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PDBsum entry 4mva

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protein ligands metals Protein-protein interface(s) links
Isomerase PDB id
4mva
Jmol
Contents
Protein chains
255 a.a.
Ligands
UVW ×2
PO4
EDO ×2
PEG
Metals
_CL
Waters ×908
PDB id:
4mva
Name: Isomerase
Title: 1.43 angstrom resolution crystal structure of triosephosphat isomerase (tpia) from escherichia coli in complex with acet phosphate.
Structure: Triosephosphate isomerase. Chain: a, b. Fragment: triosephosphate isomerase (tpia). Synonym: tim, triose-phosphate isomerase. Engineered: yes
Source: Escherichia coli. Organism_taxid: 595496. Strain: k-12 substr. Mg1655. Gene: bwg_3588, tpia. Expressed in: escherichia coli. Expression_system_taxid: 562.
Resolution:
1.43Å     R-factor:   0.136     R-free:   0.156
Authors: G.Minasov,M.L.Kuhn,I.Dubrovska,J.Winsor,L.Shuvalova,S.Grimsh K.Kwon,W.F.Anderson,Center For Structural Genomics Of Infec Diseases (Csgid)
Key ref: M.L.Kuhn et al. (2014). Structural, kinetic and proteomic characterization of acetyl phosphate-dependent bacterial protein acetylation. PLoS One, 9, e94816. PubMed id: 24756028 DOI: 10.1371/journal.pone.0094816
Date:
23-Sep-13     Release date:   16-Apr-14    
PROCHECK
Go to PROCHECK summary
 Headers
 References

Protein chains
Pfam   ArchSchema ?
C5A086  (C5A086_ECOBW) -  Triosephosphate isomerase
Seq:
Struc:
255 a.a.
255 a.a.
Key:    PfamA domain  Secondary structure  CATH domain

 Enzyme reactions 
   Enzyme class: E.C.5.3.1.1  - Triose-phosphate isomerase.
[IntEnz]   [ExPASy]   [KEGG]   [BRENDA]
      Reaction: D-glyceraldehyde 3-phosphate = glycerone phosphate
D-glyceraldehyde 3-phosphate
Bound ligand (Het Group name = UVW)
matches with 63.64% similarity
= glycerone phosphate
Molecule diagrams generated from .mol files obtained from the KEGG ftp site
 Gene Ontology (GO) functional annotation 
  GO annot!
  Cellular component     cytoplasm   1 term 
  Biological process     metabolic process   4 terms 
  Biochemical function     catalytic activity     3 terms  

 

 
    Added reference    
 
 
DOI no: 10.1371/journal.pone.0094816 PLoS One 9:e94816 (2014)
PubMed id: 24756028  
 
 
Structural, kinetic and proteomic characterization of acetyl phosphate-dependent bacterial protein acetylation.
M.L.Kuhn, B.Zemaitaitis, L.I.Hu, A.Sahu, D.Sorensen, G.Minasov, B.P.Lima, M.Scholle, M.Mrksich, W.F.Anderson, B.W.Gibson, B.Schilling, A.J.Wolfe.
 
  ABSTRACT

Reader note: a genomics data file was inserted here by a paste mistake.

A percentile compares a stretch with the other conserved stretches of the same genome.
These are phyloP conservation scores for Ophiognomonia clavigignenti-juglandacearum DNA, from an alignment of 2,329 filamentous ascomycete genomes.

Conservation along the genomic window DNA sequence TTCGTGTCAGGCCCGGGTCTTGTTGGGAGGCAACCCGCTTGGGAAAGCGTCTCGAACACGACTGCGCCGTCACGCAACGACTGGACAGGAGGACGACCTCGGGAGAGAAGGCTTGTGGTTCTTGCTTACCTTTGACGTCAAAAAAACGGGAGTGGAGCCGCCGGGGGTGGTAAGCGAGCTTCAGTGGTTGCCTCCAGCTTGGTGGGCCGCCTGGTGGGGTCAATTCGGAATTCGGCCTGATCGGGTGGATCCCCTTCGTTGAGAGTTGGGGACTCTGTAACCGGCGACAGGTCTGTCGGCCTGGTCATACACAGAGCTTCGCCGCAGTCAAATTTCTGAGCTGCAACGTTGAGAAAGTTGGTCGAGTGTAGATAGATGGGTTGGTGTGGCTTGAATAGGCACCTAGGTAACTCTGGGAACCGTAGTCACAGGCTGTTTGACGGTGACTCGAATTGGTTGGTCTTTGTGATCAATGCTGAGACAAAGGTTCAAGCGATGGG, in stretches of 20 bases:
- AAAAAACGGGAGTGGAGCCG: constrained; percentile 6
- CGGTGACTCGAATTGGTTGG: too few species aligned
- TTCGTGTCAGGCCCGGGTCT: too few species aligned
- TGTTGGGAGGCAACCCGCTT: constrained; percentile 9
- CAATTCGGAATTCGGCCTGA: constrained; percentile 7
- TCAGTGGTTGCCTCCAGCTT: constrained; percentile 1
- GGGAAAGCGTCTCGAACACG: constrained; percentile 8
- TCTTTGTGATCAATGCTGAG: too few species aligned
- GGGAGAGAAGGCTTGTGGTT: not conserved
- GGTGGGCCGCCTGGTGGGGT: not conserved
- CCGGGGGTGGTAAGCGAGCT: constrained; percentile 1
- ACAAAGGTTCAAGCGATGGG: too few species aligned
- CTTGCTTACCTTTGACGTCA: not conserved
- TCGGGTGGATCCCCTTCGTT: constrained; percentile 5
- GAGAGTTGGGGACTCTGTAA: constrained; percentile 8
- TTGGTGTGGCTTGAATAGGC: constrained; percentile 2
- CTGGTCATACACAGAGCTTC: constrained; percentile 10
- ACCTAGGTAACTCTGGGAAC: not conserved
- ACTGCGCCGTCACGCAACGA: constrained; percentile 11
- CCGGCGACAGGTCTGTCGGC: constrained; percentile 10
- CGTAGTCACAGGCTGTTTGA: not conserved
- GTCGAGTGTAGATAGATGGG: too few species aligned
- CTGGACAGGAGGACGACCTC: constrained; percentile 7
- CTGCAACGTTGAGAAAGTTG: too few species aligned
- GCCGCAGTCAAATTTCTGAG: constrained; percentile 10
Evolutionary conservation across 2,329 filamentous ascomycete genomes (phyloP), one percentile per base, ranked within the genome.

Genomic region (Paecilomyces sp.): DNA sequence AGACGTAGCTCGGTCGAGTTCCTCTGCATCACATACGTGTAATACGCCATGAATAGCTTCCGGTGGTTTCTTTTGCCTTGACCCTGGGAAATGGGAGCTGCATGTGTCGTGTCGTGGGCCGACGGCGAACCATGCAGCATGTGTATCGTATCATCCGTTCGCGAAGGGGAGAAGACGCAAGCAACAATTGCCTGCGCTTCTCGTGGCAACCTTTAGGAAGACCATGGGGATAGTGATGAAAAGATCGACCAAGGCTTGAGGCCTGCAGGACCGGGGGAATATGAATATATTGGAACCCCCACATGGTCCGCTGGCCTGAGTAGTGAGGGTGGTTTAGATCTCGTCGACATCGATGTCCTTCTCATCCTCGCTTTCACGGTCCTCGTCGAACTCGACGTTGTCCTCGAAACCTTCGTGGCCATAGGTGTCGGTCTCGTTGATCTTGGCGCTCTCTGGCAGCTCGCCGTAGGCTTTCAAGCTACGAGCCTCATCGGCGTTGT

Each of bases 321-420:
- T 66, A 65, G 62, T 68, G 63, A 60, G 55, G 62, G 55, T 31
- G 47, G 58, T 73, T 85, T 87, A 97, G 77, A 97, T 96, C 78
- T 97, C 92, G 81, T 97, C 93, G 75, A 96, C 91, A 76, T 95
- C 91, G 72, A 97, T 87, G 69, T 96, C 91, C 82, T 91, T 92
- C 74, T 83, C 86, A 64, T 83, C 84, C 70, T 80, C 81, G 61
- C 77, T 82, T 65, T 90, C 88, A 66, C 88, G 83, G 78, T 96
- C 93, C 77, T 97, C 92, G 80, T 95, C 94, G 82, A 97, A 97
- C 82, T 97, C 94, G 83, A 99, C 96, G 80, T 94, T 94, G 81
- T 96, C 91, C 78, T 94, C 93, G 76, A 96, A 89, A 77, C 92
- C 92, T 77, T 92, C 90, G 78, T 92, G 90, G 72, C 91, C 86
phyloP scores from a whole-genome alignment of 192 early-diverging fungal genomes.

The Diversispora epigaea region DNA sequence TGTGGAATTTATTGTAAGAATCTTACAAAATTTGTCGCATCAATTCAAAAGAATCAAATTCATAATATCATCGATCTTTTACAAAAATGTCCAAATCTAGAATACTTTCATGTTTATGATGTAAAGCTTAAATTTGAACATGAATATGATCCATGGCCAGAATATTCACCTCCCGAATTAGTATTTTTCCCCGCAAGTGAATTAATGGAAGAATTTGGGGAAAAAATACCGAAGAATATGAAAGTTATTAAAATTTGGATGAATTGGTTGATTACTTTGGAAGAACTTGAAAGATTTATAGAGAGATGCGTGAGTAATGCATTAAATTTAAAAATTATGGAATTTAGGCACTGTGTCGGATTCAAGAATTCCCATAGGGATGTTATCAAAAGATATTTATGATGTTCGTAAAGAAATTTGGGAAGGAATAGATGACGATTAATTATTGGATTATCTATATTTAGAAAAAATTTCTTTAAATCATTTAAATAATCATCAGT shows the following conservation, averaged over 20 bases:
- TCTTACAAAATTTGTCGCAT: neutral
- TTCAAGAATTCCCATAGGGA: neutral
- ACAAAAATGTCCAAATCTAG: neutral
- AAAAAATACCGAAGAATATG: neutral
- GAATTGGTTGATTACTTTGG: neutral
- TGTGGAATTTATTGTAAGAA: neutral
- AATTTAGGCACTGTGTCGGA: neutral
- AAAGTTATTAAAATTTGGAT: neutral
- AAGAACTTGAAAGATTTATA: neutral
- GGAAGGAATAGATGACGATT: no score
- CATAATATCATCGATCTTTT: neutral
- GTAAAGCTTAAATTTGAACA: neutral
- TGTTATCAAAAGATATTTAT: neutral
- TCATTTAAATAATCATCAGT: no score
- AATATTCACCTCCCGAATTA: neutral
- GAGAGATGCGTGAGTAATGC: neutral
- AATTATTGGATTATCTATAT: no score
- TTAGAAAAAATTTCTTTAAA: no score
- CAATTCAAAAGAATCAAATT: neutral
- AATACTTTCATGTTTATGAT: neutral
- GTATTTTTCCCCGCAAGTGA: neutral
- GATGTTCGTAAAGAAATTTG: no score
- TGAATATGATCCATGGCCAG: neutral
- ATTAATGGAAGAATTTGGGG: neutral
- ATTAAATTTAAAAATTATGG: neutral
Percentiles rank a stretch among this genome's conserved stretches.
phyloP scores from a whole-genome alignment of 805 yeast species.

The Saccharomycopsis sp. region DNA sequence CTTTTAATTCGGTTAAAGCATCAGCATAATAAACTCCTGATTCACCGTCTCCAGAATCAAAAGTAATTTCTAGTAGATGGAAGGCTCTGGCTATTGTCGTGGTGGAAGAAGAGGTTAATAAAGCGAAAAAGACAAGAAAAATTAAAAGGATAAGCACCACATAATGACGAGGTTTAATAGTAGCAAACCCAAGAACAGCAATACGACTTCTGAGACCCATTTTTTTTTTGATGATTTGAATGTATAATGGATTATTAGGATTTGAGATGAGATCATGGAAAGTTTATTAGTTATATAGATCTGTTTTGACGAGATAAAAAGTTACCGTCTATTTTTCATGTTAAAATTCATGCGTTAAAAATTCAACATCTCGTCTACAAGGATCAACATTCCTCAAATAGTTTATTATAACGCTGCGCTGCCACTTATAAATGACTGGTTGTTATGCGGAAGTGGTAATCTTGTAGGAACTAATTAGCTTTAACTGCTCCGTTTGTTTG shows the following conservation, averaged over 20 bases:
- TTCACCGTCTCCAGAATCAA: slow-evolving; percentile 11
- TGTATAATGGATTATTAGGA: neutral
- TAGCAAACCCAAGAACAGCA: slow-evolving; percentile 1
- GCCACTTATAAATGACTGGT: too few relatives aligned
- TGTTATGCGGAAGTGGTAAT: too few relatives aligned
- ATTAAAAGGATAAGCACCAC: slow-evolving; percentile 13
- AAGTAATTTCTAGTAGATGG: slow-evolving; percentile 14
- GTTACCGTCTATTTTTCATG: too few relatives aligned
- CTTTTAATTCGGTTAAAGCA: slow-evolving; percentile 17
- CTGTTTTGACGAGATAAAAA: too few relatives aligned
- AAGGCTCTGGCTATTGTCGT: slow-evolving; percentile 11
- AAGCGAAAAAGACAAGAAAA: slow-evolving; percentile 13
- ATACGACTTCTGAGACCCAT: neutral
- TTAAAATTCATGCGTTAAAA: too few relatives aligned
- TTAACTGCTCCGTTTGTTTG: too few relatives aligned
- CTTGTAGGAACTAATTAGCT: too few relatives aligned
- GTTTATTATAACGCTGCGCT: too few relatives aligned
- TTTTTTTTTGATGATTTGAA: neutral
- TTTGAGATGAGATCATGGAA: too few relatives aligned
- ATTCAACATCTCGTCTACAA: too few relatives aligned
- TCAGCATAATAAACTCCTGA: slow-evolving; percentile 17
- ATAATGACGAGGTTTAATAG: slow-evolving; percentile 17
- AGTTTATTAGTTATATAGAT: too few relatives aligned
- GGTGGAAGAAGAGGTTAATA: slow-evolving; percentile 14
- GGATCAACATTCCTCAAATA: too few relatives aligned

The emerging view of Nε-lysine acetylation in eukaryotes is of a relatively abundant post-translational modification (PTM) that has a major impact on the function, structure, stability and/or location of thousands of proteins involved in diverse cellular processes. This PTM is typically considered to arise by the donation of the acetyl group from acetyl-coenzyme A (acCoA) to the ε-amino group of a lysine residue that is reversibly catalyzed by lysine acetyltransferases and deacetylases. Here, we provide genetic, mass spectrometric, biochemical and structural evidence that Nε-lysine acetylation is an equally abundant and important PTM in bacteria. Applying a recently developed, label-free and global mass spectrometric approach to an isogenic set of mutants, we detected acetylation of thousands of lysine residues on hundreds of Escherichia coli proteins that participate in diverse and often essential cellular processes, including translation, transcription and central metabolism. Many of these acetylations were regulated in an acetyl phosphate (acP)-dependent manner, providing compelling evidence for a recently reported mechanism of bacterial Nε-lysine acetylation. These mass spectrometric data, coupled with observations made by crystallography, biochemistry, and additional mass spectrometry showed that this acP-dependent acetylation is both non-enzymatic and specific, with specificity determined by the accessibility, reactivity and three-dimensional microenvironment of the target lysine. Crystallographic evidence shows acP can bind to proteins in active sites and cofactor binding sites, but also potentially anywhere molecules with a phosphate moiety could bind. Finally, we provide evidence that acP-dependent acetylation can impact the function of critical enzymes, including glyceraldehyde-3-phosphate dehydrogenase, triosephosphate isomerase, and RNA polymerase.